A year in the Capital as told through the pages of the Evening News is to be the subject of a major art installation.
The Days by Kenny Watson will feature in the tenth annual Edinburgh Art Festival programme, which includes dozens of the best UK and international exhibitions across 30 museums and galleries.
Organisers have promised “the most ambitious programme of new commissions to date”.
Mr Watson, 40, who lives in Corstorphine, will clad a rectangular room at 169 Rose Street from floor to ceiling with bill posters used to advertise the Evening News.
Amassed from newspaper vendors around the city over 365 days and presented as a dense layering of the exhibition space, the resulting work has been described as an “unsettling” portrait of the city over one year.
Mr Watson, a former student of the Edinburgh College of Art, first unveiled the installation in Chicago in 2008 having “pinched” bill posters from newsagents when he lived in Stockbridge.
He said: “The Days is a really powerful piece and it fitted right in with the art festival’s brief.
“When I came to making it I had long admired the bill posters and their sensational headlines. When you’re confronted with 365 different headlines it’s really disorientating.
“It doesn’t matter how strong the story is – someone might have died – but it’s instantly moved on. I suppose it’s a bit of a critique of the media when you see them en masse.”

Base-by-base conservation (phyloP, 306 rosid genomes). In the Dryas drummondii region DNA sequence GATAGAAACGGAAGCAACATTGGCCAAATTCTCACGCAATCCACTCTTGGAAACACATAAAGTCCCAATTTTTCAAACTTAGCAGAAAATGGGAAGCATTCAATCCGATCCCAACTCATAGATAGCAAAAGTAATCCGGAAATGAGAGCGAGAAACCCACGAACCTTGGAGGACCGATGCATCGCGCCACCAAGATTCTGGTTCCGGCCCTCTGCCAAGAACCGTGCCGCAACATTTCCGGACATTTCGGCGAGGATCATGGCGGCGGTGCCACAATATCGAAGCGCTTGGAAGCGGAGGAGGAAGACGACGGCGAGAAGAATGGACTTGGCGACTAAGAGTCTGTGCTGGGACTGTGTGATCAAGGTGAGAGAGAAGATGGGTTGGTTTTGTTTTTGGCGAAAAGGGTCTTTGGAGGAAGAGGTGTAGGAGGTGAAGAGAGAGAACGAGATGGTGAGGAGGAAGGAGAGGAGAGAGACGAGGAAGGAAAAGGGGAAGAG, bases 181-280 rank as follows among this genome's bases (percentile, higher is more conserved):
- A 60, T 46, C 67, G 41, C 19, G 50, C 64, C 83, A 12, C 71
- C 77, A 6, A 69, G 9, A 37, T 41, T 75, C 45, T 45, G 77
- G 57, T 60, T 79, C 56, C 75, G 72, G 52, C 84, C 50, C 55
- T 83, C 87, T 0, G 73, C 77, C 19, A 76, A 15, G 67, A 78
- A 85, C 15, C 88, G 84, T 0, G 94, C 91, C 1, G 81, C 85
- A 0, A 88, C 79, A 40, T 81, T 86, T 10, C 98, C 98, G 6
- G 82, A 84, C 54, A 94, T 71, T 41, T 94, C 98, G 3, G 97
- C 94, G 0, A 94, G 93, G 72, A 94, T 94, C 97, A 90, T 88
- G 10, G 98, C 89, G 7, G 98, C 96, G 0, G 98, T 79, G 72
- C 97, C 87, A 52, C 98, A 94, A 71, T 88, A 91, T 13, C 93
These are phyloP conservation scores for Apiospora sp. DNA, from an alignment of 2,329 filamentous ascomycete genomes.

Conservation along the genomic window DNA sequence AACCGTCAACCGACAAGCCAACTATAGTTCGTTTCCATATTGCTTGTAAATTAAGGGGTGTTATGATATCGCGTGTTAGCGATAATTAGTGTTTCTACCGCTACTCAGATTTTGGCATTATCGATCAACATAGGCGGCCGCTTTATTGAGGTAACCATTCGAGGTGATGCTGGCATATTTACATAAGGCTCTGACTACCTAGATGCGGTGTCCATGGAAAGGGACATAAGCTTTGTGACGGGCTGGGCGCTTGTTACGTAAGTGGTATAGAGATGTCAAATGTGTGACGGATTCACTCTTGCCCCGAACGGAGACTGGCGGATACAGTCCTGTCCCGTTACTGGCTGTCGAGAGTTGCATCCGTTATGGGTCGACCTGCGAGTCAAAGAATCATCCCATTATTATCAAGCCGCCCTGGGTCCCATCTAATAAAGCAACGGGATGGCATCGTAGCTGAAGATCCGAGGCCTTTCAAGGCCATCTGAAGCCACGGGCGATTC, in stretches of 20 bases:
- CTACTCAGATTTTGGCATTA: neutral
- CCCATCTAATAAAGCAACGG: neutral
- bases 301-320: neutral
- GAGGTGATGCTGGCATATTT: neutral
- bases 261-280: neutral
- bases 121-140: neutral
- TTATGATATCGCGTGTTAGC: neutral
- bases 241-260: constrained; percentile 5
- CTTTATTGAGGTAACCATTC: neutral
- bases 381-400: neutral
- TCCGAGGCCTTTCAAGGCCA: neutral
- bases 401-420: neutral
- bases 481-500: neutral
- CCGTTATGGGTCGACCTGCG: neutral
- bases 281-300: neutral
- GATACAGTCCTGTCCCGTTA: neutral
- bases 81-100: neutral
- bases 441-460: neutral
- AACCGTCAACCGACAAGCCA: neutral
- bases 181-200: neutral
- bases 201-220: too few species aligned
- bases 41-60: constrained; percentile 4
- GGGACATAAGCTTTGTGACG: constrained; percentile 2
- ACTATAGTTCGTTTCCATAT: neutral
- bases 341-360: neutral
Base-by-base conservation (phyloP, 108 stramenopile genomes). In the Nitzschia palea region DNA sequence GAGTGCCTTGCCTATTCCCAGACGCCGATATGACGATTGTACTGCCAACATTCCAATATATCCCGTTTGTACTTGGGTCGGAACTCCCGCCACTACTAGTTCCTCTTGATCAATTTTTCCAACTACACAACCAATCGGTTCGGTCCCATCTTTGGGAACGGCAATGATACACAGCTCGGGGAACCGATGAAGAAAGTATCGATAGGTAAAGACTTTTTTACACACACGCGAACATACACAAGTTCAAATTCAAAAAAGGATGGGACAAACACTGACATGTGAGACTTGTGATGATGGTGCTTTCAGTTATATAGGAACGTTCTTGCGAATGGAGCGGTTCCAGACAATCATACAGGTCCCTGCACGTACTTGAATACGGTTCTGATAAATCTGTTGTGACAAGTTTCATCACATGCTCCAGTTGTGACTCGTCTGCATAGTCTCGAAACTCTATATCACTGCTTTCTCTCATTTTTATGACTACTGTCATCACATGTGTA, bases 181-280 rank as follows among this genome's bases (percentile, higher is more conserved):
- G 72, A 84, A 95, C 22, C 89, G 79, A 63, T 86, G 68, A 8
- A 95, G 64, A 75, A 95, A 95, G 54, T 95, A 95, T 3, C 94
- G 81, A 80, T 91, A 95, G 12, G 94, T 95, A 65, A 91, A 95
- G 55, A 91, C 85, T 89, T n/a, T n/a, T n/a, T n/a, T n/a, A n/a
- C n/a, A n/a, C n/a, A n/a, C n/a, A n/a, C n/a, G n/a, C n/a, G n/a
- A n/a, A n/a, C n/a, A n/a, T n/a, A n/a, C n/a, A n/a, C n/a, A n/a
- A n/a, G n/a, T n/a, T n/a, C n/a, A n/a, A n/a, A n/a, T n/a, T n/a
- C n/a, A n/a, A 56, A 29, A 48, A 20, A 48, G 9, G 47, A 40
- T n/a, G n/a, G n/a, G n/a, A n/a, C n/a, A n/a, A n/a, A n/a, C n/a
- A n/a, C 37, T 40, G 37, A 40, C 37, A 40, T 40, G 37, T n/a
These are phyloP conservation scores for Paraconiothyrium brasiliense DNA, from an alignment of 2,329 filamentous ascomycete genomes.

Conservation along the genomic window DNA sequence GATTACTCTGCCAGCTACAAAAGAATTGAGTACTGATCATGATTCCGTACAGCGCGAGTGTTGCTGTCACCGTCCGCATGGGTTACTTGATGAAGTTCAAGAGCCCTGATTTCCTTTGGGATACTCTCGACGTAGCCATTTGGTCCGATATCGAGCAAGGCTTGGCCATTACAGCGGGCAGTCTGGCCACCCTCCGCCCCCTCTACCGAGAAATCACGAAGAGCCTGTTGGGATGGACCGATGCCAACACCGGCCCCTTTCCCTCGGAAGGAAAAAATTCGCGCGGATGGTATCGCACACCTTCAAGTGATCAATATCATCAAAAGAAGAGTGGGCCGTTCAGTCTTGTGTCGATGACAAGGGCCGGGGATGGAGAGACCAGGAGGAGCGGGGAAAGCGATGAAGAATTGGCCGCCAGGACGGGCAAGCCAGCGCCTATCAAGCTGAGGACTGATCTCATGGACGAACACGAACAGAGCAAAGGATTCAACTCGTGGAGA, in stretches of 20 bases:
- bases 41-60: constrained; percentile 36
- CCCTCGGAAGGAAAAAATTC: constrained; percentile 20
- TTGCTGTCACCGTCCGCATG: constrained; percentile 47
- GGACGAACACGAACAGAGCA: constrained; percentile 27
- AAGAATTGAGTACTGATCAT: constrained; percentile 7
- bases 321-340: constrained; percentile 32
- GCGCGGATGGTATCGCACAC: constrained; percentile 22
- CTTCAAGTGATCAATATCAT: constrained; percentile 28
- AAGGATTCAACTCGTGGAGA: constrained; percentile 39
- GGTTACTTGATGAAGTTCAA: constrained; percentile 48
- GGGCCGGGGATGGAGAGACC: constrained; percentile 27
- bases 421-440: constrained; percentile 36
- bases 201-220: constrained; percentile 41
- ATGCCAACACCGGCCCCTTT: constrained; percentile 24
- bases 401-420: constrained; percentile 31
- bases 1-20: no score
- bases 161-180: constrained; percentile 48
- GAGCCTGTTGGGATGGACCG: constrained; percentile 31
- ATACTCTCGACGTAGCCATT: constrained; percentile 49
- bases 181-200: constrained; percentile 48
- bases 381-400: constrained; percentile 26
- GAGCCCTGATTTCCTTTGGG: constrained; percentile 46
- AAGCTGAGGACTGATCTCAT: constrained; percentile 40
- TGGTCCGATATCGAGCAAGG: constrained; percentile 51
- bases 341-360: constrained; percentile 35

Another installation by Mr Watson, called Fascia, will be installed directly on the hoarding of the space behind the Roxburghe Crowne Plaza hotel – a series of statements repeated and overlaid on top of each other until the text becomes obscured and purely rhythmic lines and colour.
Other programme highlights include new work by artists Christine Borland and Brody Condon within the burnt-out watchtower in New Calton Burial Ground.
Supported by Edinburgh World Heritage, Daughters of Decayed Tradesman will place a spotlight on the neglected building, which was damaged by fire in 2007. Part of the ambition of the project is to initiate work that will improve the stability of the structure, originally built to guard against grave robbers.
At the Scottish National Portrait Gallery, the first major museum retrospective of photographic portraits by Man Ray will open, charting the influential artist’s career in the United States and Paris between 1916 and 1968.
Original prints from the Conde Nast archives will also be on show, featuring the work of more than 80 of the biggest names in fashion photography, including Helmut Newton, David Bailey and Mario Testino, at the outset of their prolific careers.
Councillor Steve Cardownie, the city’s festivals and events champion, said: “The EAF is an integral part of the festivals on offer in Edinburgh. It attracts so many tourists each year and is one of the reasons people are proud to come from this city from around the world..”